James Conner was drafted by the Pittsburgh Steelers in the 3rd round of the 2017 NFL draft. He was quiet in his rookie season. But, when Le’Veon Bell held out in 2018, James Conner broke out in a big way. He finished as the RB6 with over 1,400 total yards, 55 receptions, and 13 TDs. Conner dealt with multiple injuries in 2019, appearing in just 10 games. His efficiency regressed as the Steelers offense crumbled in the absence of Ben Roethlisberger, but he still finished as the RB17 in PPR PPG.
In 2020, Conner should continue to operate as the clear starter. But, there are reasons to believe Conner’s days as an RB1 are over. The Steelers spent a 4th round pick on RB Anthony MacFarland. They also chose to retain both Jaylen Samuels and Benny Snell. Considering Conner’s extensive injury history, the team may choose to limit Conner’s workload by giving each of those role players a few touches per game. Furthermore, he likely won’t be as efficient or involved in the passing game as he was in 2018. The offensive line has declined, and a 10.5% target share won’t yield 71 targets unless Ben Roethlisberger attempts 675 passes again, which is highly unlikely.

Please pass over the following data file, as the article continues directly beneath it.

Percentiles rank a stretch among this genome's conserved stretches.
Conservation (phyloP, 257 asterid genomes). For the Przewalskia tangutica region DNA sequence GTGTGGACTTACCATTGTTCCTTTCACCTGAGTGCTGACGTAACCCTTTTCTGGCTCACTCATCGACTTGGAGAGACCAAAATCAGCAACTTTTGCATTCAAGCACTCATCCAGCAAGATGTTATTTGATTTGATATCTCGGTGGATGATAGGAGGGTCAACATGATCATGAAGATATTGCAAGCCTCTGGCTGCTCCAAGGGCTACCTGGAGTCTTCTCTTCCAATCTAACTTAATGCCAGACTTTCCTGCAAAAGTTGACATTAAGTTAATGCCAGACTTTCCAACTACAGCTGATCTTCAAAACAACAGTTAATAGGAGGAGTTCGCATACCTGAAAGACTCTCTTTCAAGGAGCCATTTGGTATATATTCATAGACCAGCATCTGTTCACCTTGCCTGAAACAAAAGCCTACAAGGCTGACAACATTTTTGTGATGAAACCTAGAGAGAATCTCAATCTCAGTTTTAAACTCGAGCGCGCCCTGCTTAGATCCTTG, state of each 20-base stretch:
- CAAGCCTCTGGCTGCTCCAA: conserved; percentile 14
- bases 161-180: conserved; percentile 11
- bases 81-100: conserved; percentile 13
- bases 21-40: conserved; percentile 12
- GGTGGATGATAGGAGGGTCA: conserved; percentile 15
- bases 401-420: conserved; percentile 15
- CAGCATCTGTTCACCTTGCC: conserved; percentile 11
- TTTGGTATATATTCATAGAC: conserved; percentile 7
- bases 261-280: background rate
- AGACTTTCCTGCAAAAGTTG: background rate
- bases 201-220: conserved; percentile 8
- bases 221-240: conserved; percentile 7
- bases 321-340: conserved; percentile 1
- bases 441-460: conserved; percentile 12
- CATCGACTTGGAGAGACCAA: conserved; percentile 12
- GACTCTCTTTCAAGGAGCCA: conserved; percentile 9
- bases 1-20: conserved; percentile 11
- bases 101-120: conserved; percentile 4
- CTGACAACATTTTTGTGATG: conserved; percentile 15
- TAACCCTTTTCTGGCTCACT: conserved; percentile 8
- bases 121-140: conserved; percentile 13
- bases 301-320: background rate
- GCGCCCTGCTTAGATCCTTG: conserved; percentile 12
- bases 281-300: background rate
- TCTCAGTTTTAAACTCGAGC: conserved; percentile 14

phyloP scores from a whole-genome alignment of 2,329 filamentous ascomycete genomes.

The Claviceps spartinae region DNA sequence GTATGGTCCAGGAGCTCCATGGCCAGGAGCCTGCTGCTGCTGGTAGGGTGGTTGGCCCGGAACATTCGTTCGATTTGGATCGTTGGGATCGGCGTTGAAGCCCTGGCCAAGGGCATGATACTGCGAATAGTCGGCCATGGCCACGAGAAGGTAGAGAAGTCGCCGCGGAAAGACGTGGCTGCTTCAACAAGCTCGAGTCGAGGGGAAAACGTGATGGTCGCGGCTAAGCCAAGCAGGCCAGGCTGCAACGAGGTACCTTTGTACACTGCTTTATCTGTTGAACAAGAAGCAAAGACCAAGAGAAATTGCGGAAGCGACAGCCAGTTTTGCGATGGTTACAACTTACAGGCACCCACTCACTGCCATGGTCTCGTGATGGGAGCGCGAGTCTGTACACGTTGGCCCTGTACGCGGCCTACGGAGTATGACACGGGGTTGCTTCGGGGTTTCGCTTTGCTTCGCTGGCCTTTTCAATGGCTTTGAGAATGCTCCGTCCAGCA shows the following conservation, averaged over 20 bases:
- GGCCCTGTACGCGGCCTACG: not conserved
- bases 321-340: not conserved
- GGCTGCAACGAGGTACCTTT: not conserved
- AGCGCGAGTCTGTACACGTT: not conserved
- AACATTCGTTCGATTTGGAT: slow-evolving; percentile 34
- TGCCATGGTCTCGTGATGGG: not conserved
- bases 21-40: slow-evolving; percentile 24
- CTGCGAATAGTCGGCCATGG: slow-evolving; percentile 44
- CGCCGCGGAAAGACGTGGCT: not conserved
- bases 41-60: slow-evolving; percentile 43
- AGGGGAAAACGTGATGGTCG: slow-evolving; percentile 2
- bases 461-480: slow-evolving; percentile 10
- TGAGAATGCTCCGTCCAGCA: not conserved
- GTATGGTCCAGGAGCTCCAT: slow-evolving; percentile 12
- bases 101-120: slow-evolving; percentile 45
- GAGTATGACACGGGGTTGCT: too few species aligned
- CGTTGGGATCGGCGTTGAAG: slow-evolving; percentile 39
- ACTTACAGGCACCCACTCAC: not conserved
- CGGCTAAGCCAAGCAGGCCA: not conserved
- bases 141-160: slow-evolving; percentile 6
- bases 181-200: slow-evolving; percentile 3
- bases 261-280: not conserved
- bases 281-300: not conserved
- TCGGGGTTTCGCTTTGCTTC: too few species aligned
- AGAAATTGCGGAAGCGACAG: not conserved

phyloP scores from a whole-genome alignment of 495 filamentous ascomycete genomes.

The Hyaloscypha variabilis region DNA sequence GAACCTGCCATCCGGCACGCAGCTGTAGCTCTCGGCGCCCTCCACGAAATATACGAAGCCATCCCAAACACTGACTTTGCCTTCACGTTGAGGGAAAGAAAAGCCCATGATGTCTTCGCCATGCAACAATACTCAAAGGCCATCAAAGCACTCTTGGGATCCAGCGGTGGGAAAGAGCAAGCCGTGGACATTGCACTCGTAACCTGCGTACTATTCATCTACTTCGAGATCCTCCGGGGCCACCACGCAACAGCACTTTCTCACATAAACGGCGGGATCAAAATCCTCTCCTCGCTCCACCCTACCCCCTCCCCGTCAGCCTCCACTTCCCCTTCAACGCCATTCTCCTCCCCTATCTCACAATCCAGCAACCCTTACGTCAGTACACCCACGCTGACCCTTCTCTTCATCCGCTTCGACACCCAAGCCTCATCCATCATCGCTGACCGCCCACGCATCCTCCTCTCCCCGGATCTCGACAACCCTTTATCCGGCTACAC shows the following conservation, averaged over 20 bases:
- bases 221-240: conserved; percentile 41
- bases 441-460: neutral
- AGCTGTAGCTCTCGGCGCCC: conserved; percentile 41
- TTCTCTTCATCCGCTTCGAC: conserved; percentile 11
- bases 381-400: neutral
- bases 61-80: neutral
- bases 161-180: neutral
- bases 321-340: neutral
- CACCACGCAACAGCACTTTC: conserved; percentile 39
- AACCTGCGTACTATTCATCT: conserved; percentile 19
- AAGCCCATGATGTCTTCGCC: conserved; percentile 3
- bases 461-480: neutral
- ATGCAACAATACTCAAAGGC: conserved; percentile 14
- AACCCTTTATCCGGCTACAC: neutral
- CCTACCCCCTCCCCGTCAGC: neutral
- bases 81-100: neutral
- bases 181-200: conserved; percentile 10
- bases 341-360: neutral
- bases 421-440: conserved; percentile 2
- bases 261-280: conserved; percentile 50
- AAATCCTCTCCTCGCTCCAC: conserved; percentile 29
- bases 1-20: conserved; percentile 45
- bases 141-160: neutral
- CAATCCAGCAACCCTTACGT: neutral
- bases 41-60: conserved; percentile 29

Look for Conner to perform as a mid to low-end RB2 in 2020 when he is healthy. He should be considered after players like Leonard Fournette, Le’Veon Bell, Chris Carson, Melvin Gordon, and David Johnson are off the board.
The future for Conner is unclear. Even if the Steelers would like to keep him around long-term, they will have a hard time resigning him following the 2020 season due to their cap situation. On the open market, Conner will have to compete with a star-studded free-agent class that includes Joe Mixon, Alvin Kamara, Leonard Fournette, and many others. His injury history could prevent him from seizing a large contract or even a starting role. In which case, we’ve already seen the best of Conner.
If you own Conner in a dynasty league, consider your roster. If you think you’ve got a shot at the championship in 2020, hold onto him as he’s likely more valuable to your team this year than any assets you’d receive in a trade. If your team is rebuilding, wait for Conner to have a big game and try to sell him to a contending team for future picks or young players.
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